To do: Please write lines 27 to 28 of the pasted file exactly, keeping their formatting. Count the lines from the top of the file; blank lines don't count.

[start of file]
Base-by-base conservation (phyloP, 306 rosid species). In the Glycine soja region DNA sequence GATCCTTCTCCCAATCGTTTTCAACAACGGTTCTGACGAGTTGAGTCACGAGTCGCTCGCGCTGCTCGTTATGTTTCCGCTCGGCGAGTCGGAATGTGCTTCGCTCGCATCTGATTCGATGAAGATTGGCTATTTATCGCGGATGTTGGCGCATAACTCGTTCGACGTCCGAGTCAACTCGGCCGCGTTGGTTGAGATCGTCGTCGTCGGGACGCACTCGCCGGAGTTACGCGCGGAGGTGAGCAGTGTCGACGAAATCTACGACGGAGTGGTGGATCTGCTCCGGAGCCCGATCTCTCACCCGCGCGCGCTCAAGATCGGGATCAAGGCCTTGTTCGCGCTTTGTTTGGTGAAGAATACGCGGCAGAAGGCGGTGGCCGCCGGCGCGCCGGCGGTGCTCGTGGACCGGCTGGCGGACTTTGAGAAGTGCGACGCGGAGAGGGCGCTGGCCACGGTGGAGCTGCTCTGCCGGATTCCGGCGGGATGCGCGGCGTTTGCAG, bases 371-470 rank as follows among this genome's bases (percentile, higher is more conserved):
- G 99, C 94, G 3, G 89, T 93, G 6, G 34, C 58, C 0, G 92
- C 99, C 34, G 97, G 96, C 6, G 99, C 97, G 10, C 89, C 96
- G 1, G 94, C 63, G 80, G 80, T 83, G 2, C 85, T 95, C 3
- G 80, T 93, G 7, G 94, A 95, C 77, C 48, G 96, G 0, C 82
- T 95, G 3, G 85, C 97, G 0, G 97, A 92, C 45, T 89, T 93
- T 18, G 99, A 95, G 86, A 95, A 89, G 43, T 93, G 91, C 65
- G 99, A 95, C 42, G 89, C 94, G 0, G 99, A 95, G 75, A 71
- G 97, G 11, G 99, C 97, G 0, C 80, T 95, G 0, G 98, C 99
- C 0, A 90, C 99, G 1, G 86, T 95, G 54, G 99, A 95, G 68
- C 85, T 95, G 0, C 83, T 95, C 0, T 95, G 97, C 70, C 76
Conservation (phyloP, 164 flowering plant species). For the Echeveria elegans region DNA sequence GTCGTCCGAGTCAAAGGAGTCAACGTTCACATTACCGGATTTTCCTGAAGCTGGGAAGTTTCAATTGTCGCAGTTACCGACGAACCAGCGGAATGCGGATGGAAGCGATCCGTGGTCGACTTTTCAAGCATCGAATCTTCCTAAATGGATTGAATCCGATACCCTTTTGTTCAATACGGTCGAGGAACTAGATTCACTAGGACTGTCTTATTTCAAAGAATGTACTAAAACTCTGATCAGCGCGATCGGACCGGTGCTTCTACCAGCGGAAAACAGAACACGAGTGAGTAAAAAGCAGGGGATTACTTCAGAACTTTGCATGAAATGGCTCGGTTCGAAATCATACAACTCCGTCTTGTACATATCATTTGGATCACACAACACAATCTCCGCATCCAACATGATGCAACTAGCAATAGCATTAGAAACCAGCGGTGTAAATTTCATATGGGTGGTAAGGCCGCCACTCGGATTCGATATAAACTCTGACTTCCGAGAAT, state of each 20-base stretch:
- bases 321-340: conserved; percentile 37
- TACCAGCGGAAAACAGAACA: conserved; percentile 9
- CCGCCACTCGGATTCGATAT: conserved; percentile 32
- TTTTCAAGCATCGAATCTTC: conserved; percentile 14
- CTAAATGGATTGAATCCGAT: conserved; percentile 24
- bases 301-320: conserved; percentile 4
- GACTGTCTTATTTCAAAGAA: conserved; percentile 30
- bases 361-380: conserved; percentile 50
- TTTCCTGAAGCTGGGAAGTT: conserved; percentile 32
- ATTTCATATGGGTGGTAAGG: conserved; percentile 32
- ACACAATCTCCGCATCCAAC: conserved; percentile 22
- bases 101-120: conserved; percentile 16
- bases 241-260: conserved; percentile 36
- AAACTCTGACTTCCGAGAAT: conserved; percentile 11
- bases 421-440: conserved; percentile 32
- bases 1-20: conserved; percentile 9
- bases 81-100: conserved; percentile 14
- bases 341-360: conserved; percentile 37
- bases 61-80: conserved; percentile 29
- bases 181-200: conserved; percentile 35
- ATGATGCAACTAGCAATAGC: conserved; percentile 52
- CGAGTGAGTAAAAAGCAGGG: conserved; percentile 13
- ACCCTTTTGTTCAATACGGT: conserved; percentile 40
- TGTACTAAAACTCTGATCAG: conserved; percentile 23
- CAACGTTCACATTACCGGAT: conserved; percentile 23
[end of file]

- bases 421-440: conserved; percentile 32
- bases 1-20: conserved; percentile 9